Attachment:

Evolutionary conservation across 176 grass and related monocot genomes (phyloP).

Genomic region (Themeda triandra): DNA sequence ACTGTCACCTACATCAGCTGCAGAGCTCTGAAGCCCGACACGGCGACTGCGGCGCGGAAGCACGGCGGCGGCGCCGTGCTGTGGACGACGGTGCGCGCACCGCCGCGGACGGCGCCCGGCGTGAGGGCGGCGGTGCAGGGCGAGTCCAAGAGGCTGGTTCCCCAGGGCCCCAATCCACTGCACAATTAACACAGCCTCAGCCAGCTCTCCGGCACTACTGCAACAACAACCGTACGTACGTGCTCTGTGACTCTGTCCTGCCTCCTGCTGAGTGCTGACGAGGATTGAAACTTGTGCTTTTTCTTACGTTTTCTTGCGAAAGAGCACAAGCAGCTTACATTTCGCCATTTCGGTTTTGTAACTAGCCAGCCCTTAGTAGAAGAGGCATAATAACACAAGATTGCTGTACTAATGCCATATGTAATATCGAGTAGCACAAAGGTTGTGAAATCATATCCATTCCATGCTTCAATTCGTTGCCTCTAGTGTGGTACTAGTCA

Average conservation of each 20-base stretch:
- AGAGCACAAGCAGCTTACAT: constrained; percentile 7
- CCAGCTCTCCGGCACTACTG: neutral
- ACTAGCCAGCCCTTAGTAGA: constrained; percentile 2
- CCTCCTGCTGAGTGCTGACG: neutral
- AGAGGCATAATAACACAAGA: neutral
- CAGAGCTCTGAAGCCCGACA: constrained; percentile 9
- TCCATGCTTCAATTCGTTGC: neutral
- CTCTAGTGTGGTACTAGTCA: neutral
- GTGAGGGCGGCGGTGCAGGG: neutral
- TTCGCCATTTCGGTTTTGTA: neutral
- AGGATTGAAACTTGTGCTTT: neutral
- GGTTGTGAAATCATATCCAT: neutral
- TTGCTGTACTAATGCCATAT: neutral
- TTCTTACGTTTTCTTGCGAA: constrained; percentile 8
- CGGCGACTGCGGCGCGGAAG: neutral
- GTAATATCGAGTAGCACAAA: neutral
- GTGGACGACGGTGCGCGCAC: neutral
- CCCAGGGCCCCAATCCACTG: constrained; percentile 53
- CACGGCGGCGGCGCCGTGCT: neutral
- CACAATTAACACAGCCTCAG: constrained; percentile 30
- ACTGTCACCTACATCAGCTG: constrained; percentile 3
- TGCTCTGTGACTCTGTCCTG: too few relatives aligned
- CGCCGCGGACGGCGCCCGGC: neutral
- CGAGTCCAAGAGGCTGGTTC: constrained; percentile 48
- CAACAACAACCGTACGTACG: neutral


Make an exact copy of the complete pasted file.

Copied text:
Evolutionary conservation across 176 grass and related monocot genomes (phyloP).

Genomic region (Themeda triandra): DNA sequence ACTGTCACCTACATCAGCTGCAGAGCTCTGAAGCCCGACACGGCGACTGCGGCGCGGAAGCACGGCGGCGGCGCCGTGCTGTGGACGACGGTGCGCGCACCGCCGCGGACGGCGCCCGGCGTGAGGGCGGCGGTGCAGGGCGAGTCCAAGAGGCTGGTTCCCCAGGGCCCCAATCCACTGCACAATTAACACAGCCTCAGCCAGCTCTCCGGCACTACTGCAACAACAACCGTACGTACGTGCTCTGTGACTCTGTCCTGCCTCCTGCTGAGTGCTGACGAGGATTGAAACTTGTGCTTTTTCTTACGTTTTCTTGCGAAAGAGCACAAGCAGCTTACATTTCGCCATTTCGGTTTTGTAACTAGCCAGCCCTTAGTAGAAGAGGCATAATAACACAAGATTGCTGTACTAATGCCATATGTAATATCGAGTAGCACAAAGGTTGTGAAATCATATCCATTCCATGCTTCAATTCGTTGCCTCTAGTGTGGTACTAGTCA

Average conservation of each 20-base stretch:
- AGAGCACAAGCAGCTTACAT: constrained; percentile 7
- CCAGCTCTCCGGCACTACTG: neutral
- ACTAGCCAGCCCTTAGTAGA: constrained; percentile 2
- CCTCCTGCTGAGTGCTGACG: neutral
- AGAGGCATAATAACACAAGA: neutral
- CAGAGCTCTGAAGCCCGACA: constrained; percentile 9
- TCCATGCTTCAATTCGTTGC: neutral
- CTCTAGTGTGGTACTAGTCA: neutral
- GTGAGGGCGGCGGTGCAGGG: neutral
- TTCGCCATTTCGGTTTTGTA: neutral
- AGGATTGAAACTTGTGCTTT: neutral
- GGTTGTGAAATCATATCCAT: neutral
- TTGCTGTACTAATGCCATAT: neutral
- TTCTTACGTTTTCTTGCGAA: constrained; percentile 8
- CGGCGACTGCGGCGCGGAAG: neutral
- GTAATATCGAGTAGCACAAA: neutral
- GTGGACGACGGTGCGCGCAC: neutral
- CCCAGGGCCCCAATCCACTG: constrained; percentile 53
- CACGGCGGCGGCGCCGTGCT: neutral
- CACAATTAACACAGCCTCAG: constrained; percentile 30
- ACTGTCACCTACATCAGCTG: constrained; percentile 3
- TGCTCTGTGACTCTGTCCTG: too few relatives aligned
- CGCCGCGGACGGCGCCCGGC: neutral
- CGAGTCCAAGAGGCTGGTTC: constrained; percentile 48
- CAACAACAACCGTACGTACG: neutral